“There is no difference between the holy name of the Lord and the Lord Himself. As such, the holy name is as perfect as the Lord Himself in fullness, purity and eternity. The holy name is no material sound vibration, nor has it any material contamination.” (Padma Purana quoted from The Nectar of Devotion, Ch 13)Download this episode (right click and save)
“Chant the holy names. The holy name is non-different from the Supreme Lord. There are four distinct aspects to God that are of relevance to us. They are nama, rupa, guna and lila. Name, form, qualities and pastimes. The idea is that we don’t have to speculate about the Almighty. He does not have to be relegated to an imaginary figure that we have a hope of seeing only in the afterlife. He has endless variety and nuance, and He appears ever fresh and new.
“The people living in the present age of Kali get the tremendous benefit of having everything necessary come to them simply through chanting. The name itself contains the form, qualities and pastimes. The realization comes through steady chanting, so always try to say and hear the name of Krishna as much as possible. Make a routine of chanting the maha-mantra: Hare Krishna Hare Krishna, Krishna Krishna, Hare Hare, Hare Rama Hare Rama, Rama Rama, Hare Hare.”
Those who are familiar with Vaishnava philosophy, the devotional culture focused on God the person, have likely heard this recommendation before. The exact name is not so important. The key is to connect with the Almighty through sound. The more the name addresses God in His personal feature, the greater the effect the chanting has. Though devotion should be spontaneous and done with great enthusiasm, the teachers recommend a routine at first. The concept is known as numerical strength.
There is strength in numbers. This strength garners attention and respect as well. Consider the streak in professional sports. In baseball, the objective for the batter is to get on base. The way to earn your way on base is to hit the ball thrown by the pitcher. Hit the ball somewhere on the field where the nine people on the defensive side can’t catch or field the ball in time to throw you out at first base, which is ninety feet away from where you first strike the ball.
The rules of baseball are designed in such a way that getting a hit is difficult. If you are successful thirty percent of the time, then you are one of the top tier batters. You can also get on base by a walk or a hit-by-pitch. Both of these are considered mistakes by the pitcher, so the batter doesn’t get much credit. Getting on base by hitting a pitch onto the field indicates dexterity in batting.
If a batter can go several games with getting at least one hit, it is considered an accomplishment. One player many years ago went fifty-six consecutive games with getting at least one hit. In ice hockey there is something similar called the point streak, where a player gets at least one goal or assist in consecutive games. These streaks are not easy to accomplish. The players who can do it get attention because of numerical strength. Their consistently good performance indicates exceptional ability in their field.
In the same way, the devotee who consistently chants the holy names and engages in bhakti creates numerical strength. If there is a streak in chanting the holy names for a prescribed number of rounds each day, it means that the person has been able to fight off the illusory energy known as maya for a steady number of days. The easiest thing in the world to do is nothing. It’s known as the path of least resistance. Change is hard. To follow a routine for something that involves speaking and hearing for likely hours a day is not easy. The person who can do so is uncommon.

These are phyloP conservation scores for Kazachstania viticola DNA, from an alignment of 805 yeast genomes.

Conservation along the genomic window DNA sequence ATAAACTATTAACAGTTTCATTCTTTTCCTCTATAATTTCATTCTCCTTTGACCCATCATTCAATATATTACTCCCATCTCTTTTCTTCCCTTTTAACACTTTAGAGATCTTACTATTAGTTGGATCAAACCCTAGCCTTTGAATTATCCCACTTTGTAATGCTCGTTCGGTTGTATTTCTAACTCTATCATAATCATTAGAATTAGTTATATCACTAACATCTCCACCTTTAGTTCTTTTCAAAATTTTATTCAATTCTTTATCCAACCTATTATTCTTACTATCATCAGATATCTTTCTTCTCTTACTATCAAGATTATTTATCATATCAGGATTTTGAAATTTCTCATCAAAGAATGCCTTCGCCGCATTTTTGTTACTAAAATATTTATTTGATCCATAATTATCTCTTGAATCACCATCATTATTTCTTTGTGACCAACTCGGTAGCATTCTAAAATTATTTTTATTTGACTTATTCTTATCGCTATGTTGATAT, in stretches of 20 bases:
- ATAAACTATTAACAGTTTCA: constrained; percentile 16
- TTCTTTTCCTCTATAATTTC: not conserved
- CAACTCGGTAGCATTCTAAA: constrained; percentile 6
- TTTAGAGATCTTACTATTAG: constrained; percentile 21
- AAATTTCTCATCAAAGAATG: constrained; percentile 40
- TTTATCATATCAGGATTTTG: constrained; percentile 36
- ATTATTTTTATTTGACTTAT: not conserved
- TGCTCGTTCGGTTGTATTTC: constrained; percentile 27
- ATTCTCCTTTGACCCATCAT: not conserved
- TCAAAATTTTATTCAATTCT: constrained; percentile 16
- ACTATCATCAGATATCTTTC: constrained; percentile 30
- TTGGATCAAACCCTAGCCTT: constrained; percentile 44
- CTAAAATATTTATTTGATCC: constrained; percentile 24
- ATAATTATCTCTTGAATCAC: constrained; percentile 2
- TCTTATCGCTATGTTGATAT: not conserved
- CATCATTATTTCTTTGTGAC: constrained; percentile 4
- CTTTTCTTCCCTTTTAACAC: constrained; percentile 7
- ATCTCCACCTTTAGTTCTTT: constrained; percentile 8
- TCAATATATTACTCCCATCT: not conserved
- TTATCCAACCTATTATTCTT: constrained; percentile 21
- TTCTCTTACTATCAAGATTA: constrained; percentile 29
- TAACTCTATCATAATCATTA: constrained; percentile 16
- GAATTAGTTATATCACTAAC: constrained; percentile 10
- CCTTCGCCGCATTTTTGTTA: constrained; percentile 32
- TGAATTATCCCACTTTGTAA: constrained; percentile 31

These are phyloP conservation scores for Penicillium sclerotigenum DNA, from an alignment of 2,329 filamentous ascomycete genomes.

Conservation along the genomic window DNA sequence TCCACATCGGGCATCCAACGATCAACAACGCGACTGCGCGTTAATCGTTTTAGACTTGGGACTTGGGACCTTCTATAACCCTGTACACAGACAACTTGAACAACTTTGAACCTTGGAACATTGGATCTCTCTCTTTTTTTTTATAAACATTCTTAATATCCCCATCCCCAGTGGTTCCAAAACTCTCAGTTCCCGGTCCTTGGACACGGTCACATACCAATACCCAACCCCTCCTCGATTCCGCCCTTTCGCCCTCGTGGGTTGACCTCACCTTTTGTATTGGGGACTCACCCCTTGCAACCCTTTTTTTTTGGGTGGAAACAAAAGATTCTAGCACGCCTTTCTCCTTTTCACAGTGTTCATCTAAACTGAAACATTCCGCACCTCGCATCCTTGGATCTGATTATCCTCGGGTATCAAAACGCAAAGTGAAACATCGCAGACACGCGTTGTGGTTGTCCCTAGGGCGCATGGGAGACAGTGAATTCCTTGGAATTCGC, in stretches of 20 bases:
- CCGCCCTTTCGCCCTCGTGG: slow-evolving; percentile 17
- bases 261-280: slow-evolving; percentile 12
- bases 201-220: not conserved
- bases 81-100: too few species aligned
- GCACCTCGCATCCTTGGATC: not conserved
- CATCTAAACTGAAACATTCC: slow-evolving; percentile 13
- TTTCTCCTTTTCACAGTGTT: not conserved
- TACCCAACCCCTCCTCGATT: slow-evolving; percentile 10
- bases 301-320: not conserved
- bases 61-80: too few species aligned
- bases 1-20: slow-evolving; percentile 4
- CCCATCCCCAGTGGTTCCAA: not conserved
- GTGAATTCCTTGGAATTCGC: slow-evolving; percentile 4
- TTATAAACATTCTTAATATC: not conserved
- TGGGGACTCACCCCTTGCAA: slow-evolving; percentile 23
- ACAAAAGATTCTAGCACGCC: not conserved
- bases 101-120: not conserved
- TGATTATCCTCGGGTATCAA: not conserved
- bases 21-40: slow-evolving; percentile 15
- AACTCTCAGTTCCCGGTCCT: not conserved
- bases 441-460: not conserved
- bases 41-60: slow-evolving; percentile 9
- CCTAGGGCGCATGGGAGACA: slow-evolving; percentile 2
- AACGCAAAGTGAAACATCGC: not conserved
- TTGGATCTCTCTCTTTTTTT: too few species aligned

The benefit they get is the rarely received reward of love and devotion to the Supreme Lord. The achievement is not guaranteed, as a person can just be going through the motions. Still, the holy name is so powerful that even chanting without attention can bring benefits. Imagine then if there is focus while saying the powerful name of the Almighty. Imagine what happens when the enthusiasm increases, where the person wants to supplement their routine by also creating numerical strength in other areas of devotion, like speaking, travelling, writing, and cooking. Soon such a person inspires others to create their own numerical strength, thereby expanding the effectiveness and reach of their own bhakti practices.
The routine commonly prescribed by teachers of the Vaishnava school today is sixteen rounds. To help in the routine of chanting there is the japa mala. This is a string consisting of one hundred and eight beads. Say the mantra one time on a bead and then move on to the next bead. Once you reach the last bead, you have completed one round. Then go in the reverse direction and repeat. If you can complete sixteen rounds in a day, you have created great strength in your devotional life.
The material energy is intentionally strong. In so many areas it urges laziness. The warm blanket on the comfortable bed in the winter months subtly speaks. It says to remain protected, to not go out into the cold world. This is illusion, for if a person slept all day they wouldn’t get anything done. They wouldn’t even be able to eat. Similarly, a person who avoids the routine in bhakti-yoga becomes more prone to the illusory energy of maya, which keeps the individual in the cycle of birth and death. God is known as Mukunda, as He liberates His devotees. He can bring that liberation through the sound that represents Him.
Even if not on righteous principles’ ground,
Liberation still possible through only a sound.
With string of beads calmly taking seat,
In steadiness holy names to repeat.
Maintaining in consecutive time length,
Battling maya through numerical strength.
Form, qualities and pastimes to be known,
Through Krishna’s holy name alone.